Top high school infield prospect Carlos Correa worked out for the Twins at the club's Spring Training facility in Fort Myers, Fla., last week, the shortstop told MLB.com.
"It was fun," Correa said from Puerto Rico. "I had a good time."
The 6-ft-4, 190-pound Correa, who attends Puerto Rico Baseball Academy and High School, should become the highest-drafted Puerto Rican high school player ever when he is selected next month. Currently ranked No. 5 on MLB.com's Top 100 Draft prospects, many believe the infielder will be selected in the first five to 10 selections of the Draft.
The Twins have the No. 2 overall selection in the 2012 First-Year Player Draft, and have a total of five selections in the top 72 picks. The club also has two picks in the compensation round -- No. 32 and No. 42 -- following the departures of free agents Michael Cuddyer and Jason Kubel.
Correa, who has committed to play baseball at the University of Miami, has been compared to a young Troy Tulowitzki. He is also scheduled to work out for the Astros, who have the No. 1 overall selection in this year's draft, in the next few days.
The annual First-Year Player Draft takes place this year from June 4-6, beginning with the first round and compensation round A on Monday, June 4, at 8 p.m. CT. The first night of the event will be broadcast live on MLB Network and streamed live on MLB.com. Rounds 2-40 will also be streamed live on MLB.com on June 5-6.
Doumit might catch on Thursday
CHICAGO -- Ryan Doumit was the Twins designated hitter for the second straight day on Wednesday, and manager Ron Gardenhire said Doumit could return behind the plate in Thursday's series finale.
With Thursday's night game against the White Sox, the Twins likely won't return to Minnesota until early Friday morning for that day's series opener against the Tigers. Gardenhire said Thursday would be a perfect day to start Doumit at catcher, Joe Mauer at first and Justin Morneau at DH, but said he would wait to see how Doumit's calf reacted Wednesday.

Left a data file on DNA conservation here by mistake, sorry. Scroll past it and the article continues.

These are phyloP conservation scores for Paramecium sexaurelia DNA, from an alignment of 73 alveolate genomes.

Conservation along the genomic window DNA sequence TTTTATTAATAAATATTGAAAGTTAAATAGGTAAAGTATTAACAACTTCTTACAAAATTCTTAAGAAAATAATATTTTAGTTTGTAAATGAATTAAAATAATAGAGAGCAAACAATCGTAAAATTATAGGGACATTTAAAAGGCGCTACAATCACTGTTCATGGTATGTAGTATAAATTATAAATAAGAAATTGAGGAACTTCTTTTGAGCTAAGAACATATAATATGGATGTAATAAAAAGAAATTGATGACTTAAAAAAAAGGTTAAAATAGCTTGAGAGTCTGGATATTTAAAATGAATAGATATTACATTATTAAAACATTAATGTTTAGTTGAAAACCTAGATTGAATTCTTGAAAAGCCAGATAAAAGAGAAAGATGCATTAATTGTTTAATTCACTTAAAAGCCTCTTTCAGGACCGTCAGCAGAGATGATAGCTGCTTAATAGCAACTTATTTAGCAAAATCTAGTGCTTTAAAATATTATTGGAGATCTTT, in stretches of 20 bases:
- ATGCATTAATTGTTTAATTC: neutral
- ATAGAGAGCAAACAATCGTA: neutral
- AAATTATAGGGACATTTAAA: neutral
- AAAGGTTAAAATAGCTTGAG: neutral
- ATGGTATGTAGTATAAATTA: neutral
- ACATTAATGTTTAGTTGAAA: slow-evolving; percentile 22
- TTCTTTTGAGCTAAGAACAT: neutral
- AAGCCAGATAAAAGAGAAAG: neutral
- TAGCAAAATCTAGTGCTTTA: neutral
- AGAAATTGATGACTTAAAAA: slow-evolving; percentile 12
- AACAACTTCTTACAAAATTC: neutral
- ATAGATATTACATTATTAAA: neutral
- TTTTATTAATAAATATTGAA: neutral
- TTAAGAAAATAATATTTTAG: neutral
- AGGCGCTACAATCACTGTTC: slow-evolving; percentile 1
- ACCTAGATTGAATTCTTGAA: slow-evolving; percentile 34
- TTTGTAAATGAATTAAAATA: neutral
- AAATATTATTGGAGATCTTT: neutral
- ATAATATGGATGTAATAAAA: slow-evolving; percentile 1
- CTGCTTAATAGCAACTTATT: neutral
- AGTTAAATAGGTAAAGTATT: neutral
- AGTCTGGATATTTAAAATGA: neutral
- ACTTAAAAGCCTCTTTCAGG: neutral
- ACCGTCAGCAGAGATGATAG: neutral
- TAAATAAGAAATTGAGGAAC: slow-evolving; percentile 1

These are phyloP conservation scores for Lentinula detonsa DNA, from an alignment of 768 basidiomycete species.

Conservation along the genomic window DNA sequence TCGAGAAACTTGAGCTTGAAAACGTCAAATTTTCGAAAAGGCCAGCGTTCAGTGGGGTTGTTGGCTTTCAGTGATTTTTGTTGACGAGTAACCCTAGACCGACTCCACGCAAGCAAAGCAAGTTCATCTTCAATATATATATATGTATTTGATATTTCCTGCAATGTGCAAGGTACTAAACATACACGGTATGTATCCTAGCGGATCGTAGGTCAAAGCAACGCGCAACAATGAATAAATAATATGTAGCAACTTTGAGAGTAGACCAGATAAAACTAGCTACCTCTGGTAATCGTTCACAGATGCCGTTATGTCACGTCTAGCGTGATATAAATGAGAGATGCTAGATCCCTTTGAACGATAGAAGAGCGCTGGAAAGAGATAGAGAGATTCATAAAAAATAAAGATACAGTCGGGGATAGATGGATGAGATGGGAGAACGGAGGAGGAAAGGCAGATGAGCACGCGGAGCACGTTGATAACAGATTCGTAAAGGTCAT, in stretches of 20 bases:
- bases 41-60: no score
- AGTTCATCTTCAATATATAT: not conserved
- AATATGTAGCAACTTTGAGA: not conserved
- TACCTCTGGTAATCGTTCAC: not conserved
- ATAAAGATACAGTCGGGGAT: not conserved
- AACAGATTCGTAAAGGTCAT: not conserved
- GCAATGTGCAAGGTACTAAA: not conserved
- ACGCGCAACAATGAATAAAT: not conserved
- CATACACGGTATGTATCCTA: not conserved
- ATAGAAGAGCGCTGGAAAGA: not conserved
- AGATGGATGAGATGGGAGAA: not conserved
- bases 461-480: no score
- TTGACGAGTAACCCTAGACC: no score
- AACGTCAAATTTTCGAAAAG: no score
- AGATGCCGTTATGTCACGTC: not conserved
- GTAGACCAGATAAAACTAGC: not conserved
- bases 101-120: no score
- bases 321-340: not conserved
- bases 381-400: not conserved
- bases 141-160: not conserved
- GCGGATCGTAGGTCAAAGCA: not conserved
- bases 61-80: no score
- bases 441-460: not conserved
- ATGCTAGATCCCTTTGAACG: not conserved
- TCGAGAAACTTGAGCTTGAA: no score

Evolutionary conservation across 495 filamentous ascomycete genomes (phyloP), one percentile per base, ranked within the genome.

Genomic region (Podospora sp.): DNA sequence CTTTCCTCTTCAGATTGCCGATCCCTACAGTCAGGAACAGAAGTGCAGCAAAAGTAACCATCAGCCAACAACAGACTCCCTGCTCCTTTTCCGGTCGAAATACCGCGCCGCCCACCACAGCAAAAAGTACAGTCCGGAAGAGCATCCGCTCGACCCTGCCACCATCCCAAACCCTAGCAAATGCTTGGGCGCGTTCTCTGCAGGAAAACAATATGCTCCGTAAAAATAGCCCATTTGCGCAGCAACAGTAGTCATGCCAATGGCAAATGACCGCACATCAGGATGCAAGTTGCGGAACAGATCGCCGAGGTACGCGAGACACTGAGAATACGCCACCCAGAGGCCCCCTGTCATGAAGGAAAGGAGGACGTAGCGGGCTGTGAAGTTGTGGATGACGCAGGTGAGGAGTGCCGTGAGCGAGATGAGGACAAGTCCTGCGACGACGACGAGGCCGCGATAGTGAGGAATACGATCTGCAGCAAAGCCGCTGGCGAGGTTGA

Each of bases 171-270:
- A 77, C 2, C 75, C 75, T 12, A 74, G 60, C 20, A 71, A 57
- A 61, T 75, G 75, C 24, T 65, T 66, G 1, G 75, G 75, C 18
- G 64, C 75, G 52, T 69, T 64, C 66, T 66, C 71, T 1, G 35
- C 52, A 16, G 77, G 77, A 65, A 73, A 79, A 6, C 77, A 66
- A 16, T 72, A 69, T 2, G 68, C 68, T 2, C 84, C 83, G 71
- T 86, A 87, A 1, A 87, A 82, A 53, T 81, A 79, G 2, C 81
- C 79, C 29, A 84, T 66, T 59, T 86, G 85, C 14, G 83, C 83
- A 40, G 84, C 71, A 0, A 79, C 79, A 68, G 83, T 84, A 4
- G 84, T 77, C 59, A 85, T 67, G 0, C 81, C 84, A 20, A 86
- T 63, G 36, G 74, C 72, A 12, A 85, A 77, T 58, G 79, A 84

Doumit strained a right calf muscle on May 16 and had been regulated to pinch-hit duty before returning to the lineup on Tuesday.
"Tomorrow would be a good day for it, but I don't know if Doum's ready for that yet," Gardenhire said. "I'll see about that tonight."
Doumit returned to the Twins lineup Tuesday, going 2-for-4 with a double before being removed for a pinch-runner in the seventh inning.
"You always say you'd like to stay away from catching him right now in a game, sit him for at least a day or two more, but I need to get him behind the plate," Gardenhire said.
Gardenhire hopes for five from Swarzak
CHICAGO -- Twins manager Ron Gardenhire is hoping to get at least five innings out of Anthony Swarzak on Friday, when the right-hander starts Minnesota's series opener against the Tigers.
After that, the Twins will simply play it by ear.
"We haven't extended him out that much, but he's thrown a lot of baseball," Gardenhire said. "I won't put a pitch count on it, we'll just go inning by inning. I think if we can get five innings out of him, we'll just go inning by inning after that and see what happens."